1. Distancing of the masses from a personal relationship with Allah [Being told that that requires an ijaza]
2. Undermined mobility and vision for living in the West because scholarship was only to be found outside of the USA. While attaining a functional literacy is possible with programs like the IAU, al-Maghrib, Alim and the Zaytuna College, or just studying with local Imams.
3. Supported the very set of anti Western ideals that Sh. Abul Hussein is addressing in his thesis (Portable Pc's were denounced, modern methods of education where criticized and the West was gutted). Of course, after 9-11 that suddenly changed and now we see positions articulated by people like Faisal Rauf and his wife Daisy and people working with non-Muslim entities created to “Shape a discourse” such as One Nation and its film competition. I was told by a person asking me to join that organization that, “If you don’t work with us, your risk being isolated.” I responded, “Like who?” The response was chilling, “Like Siraj Wahaj. He’s not invited anywhere any more.”.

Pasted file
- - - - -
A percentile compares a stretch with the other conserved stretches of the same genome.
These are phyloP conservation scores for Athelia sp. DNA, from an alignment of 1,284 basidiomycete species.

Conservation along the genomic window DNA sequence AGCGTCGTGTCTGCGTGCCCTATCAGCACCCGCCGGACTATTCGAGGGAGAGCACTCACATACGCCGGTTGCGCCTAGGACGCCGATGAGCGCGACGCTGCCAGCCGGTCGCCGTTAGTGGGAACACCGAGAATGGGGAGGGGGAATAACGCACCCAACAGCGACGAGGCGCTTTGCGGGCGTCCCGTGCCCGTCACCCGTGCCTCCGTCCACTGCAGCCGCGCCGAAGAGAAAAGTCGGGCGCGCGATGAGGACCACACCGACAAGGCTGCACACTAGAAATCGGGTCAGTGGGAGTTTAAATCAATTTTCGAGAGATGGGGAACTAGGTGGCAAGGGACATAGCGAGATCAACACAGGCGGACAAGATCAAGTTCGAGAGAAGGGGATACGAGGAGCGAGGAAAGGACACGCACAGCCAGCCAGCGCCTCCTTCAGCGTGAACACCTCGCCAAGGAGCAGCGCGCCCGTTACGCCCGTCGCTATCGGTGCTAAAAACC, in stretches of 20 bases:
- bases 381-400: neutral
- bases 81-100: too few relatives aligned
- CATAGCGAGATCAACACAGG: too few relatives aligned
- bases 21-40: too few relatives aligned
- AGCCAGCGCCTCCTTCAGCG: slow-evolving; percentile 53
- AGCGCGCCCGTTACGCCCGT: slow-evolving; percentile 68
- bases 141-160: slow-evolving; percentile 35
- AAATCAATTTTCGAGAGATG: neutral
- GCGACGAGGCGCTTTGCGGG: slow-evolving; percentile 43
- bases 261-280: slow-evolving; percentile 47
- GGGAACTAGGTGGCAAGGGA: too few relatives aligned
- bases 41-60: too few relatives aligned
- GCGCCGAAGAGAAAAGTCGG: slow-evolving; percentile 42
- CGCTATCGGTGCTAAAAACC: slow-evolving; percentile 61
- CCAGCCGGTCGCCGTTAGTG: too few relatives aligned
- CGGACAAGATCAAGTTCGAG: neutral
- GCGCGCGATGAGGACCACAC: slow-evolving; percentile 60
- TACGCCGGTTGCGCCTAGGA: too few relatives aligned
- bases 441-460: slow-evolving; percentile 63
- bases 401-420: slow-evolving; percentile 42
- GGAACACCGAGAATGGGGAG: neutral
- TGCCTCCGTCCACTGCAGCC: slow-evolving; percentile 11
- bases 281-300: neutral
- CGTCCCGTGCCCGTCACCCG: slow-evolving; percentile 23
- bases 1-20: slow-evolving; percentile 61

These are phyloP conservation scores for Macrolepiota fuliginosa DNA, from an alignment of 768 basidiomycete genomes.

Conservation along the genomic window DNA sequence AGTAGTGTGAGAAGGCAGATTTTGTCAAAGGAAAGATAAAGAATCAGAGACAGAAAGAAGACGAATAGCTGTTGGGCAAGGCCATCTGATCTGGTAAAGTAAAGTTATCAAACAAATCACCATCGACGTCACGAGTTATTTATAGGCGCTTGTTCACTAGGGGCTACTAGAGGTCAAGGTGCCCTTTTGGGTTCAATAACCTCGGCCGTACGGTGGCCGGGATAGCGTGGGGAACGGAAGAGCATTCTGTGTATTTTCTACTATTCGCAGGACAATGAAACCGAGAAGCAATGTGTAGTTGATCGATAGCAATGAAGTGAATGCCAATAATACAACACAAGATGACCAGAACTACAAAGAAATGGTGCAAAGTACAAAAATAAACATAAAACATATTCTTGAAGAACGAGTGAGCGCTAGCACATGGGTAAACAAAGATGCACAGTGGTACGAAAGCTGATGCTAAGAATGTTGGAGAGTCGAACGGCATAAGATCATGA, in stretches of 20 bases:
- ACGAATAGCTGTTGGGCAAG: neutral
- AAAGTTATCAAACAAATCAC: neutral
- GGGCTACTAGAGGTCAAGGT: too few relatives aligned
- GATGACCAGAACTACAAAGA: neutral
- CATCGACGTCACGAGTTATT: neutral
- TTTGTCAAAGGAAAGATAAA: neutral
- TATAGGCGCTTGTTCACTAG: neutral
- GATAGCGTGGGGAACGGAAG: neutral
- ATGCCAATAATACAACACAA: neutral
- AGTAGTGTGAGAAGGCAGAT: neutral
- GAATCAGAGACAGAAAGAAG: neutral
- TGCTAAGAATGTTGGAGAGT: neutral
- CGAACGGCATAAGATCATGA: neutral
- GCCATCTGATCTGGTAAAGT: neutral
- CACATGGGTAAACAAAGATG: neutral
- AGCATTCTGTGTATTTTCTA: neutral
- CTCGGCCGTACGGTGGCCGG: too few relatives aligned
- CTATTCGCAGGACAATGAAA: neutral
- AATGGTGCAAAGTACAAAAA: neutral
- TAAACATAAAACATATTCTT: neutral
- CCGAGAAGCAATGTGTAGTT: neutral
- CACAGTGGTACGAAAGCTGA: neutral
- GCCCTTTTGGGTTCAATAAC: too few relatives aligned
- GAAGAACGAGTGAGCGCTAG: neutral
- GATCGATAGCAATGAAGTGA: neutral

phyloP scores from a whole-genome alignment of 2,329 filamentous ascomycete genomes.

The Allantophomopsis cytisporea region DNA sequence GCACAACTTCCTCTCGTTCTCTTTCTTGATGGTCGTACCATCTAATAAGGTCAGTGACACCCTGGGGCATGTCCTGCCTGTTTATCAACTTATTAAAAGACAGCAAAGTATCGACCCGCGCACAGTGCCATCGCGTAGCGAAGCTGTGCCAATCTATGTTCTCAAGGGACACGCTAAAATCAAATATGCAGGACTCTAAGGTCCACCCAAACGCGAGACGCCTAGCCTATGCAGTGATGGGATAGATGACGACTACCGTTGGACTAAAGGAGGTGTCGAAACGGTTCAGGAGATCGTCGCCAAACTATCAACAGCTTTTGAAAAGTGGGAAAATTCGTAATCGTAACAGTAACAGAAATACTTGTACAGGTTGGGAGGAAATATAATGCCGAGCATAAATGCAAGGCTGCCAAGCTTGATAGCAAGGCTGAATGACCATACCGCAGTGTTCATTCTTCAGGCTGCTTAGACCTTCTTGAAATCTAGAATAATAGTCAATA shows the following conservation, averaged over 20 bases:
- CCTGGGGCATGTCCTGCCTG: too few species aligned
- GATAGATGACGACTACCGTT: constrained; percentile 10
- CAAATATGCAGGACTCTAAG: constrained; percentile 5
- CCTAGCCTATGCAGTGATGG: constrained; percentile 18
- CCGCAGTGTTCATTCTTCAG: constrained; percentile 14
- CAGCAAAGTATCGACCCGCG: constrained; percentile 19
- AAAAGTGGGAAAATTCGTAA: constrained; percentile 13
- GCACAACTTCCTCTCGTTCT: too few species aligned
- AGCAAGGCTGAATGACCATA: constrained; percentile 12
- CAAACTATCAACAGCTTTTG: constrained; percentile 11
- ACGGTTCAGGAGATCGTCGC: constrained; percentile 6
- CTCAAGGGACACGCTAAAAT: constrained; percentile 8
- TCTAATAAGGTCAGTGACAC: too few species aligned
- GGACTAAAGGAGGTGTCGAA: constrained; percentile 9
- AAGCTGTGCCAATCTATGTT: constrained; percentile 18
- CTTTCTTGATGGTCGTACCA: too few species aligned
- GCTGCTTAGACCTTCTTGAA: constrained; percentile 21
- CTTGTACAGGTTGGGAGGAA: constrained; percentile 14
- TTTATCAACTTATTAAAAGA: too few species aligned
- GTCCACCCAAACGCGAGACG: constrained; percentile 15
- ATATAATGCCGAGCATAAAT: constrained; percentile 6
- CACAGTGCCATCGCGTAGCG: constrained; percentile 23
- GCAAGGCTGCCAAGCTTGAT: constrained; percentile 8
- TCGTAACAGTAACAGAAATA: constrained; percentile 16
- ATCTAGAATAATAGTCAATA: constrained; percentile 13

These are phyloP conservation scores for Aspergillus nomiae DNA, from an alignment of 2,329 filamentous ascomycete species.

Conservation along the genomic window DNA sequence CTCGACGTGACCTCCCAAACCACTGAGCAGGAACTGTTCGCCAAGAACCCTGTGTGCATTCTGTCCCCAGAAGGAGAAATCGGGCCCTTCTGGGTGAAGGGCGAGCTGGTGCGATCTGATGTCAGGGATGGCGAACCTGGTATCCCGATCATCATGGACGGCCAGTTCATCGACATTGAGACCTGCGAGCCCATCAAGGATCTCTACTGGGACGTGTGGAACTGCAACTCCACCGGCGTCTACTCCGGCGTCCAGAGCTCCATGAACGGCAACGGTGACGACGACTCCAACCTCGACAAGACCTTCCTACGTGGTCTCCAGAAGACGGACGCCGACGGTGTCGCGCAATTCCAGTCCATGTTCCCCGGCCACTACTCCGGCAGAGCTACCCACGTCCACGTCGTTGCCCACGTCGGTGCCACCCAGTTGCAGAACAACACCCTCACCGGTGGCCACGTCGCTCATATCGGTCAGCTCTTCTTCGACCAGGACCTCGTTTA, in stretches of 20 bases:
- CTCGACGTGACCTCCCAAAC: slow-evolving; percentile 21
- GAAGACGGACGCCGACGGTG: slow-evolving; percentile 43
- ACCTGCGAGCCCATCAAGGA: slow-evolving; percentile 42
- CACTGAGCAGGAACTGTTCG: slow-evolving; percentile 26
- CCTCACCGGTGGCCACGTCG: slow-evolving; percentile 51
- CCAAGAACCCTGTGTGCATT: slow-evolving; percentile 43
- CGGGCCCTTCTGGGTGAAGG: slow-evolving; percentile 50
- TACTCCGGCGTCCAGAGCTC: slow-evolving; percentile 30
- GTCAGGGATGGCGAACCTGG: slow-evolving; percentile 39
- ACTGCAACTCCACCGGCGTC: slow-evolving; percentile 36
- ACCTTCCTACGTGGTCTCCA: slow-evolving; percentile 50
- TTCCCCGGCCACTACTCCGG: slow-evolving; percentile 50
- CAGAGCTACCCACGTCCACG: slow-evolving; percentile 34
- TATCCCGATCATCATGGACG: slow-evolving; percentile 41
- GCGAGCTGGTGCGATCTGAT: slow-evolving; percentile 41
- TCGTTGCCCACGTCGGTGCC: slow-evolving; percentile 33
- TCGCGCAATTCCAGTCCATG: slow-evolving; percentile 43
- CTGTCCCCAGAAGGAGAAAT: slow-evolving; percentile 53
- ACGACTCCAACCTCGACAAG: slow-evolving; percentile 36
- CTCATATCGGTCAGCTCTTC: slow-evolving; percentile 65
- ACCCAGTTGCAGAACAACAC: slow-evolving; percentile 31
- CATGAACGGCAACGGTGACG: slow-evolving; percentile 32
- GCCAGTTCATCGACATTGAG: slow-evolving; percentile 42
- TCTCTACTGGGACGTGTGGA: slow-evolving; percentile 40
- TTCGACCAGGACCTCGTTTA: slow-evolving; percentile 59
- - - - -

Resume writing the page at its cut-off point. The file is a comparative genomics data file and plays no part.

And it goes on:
4. injected Eastern arguments (why are recent converts discussing issues like Allah’s essence?) and polemics into the veins of an innocent community. This created division, because it was countered by extreme Salafisim which, oddly enough, achieved some of the same things noted above.
At the same time organizations like ICNA and people like Dr. Altaf Hussein, although made up of a large group of immigrants, got on the ground, spread the message and built organizations for functionality.